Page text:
Looking forwards, mentorship practices for women in orthopaedic surgery should continue to improve. We should continue to advocate for specifically designed programmes to improve mentorship, and increase early exposure to orthopaedic surgery for women27. Mentoring and career counselling should form “a programmed activity within [the] job plan”, as per Department of Health recommendations to develop the position of women in UK clinical practice39. The increasing organisational and professional support for mentorship, and local and national initiatives, should bear fruit over the coming years.
Mentorship in the field of orthopaedic surgery lags behind the ideal of embedded mentorship culture. For women, this lag is even more pronounced. There has always been a rich seam of informal mentorship within the orthopaedic community. On this fertile background, with a continued shift in attitudes, emerging research, an increasing presence of women in orthopaedic surgery, and changing practices, we can be optimistic that mentorship practices will continue to improve and with continued professional and academic investment, a virtuous circle of improved mentorship and outcomes for women orthopaedic surgeons will result.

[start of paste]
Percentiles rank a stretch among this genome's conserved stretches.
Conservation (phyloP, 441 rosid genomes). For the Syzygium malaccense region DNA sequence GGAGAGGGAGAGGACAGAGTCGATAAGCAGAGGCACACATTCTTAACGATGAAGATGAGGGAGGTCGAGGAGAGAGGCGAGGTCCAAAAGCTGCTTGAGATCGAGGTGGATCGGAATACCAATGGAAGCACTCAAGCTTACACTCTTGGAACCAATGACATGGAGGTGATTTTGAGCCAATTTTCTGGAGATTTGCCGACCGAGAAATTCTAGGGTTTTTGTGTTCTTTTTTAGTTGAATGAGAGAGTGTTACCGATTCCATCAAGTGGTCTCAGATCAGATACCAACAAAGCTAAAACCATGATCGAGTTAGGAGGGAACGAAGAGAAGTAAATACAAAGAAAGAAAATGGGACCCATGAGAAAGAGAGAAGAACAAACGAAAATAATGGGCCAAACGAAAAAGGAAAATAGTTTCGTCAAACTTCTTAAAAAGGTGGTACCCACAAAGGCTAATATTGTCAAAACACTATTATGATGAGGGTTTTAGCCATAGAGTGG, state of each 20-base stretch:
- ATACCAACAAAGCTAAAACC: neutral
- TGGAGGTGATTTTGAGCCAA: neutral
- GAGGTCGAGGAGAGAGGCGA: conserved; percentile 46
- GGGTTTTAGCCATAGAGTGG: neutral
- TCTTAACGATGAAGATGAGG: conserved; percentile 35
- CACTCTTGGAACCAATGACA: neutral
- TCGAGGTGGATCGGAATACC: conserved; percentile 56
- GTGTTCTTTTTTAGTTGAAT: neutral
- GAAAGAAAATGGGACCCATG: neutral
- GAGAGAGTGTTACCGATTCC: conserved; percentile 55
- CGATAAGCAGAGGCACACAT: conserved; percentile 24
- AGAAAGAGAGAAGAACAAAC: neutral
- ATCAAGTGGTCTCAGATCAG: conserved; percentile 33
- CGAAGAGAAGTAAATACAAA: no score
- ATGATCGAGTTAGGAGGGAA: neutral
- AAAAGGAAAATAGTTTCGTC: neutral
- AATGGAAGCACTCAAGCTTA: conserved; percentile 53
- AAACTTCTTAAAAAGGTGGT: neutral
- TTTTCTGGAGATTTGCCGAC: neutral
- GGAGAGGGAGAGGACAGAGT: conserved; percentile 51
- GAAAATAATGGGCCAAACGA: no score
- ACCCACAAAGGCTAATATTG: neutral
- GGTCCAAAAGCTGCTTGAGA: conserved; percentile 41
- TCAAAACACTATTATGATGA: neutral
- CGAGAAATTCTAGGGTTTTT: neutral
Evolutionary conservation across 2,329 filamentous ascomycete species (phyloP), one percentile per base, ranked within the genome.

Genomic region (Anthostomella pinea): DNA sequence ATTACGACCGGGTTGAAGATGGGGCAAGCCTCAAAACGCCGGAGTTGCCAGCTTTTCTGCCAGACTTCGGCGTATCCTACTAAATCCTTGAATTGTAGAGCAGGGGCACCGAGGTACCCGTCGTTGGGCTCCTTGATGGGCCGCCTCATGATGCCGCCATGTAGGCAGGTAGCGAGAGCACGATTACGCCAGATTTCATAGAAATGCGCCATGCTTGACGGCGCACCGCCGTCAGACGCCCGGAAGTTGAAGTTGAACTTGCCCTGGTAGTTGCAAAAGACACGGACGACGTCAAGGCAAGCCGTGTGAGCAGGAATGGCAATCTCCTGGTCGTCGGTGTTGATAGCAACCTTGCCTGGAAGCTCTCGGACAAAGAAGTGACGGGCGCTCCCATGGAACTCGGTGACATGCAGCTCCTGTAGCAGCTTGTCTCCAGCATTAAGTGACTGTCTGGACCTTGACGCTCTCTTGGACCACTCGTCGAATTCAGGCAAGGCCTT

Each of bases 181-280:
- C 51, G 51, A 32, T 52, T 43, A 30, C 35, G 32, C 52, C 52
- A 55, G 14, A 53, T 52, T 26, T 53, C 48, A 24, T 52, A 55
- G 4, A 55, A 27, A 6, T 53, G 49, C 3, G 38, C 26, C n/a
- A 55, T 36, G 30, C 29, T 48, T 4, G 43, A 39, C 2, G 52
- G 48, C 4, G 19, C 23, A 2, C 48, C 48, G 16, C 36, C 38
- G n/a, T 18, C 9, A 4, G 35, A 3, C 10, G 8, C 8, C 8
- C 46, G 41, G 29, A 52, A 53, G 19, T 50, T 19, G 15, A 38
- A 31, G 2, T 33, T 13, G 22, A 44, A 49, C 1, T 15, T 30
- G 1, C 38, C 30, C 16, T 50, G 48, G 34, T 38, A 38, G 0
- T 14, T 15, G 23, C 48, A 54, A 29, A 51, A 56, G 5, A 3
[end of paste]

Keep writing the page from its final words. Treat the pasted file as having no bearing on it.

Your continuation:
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- Homer (Translated by Wilson E), 2018. The Odyssey. London: Norton.
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- Connor M, Pokora J, 2012. Coaching and mentoring at work: developing effective practice. 2nd edition. Maidenhead: McGraw Hill.
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- Royal College of Surgeons (2014). Good Surgical Practice. Available at: https://www.rcseng.ac.uk/standards-and-research/gsp/.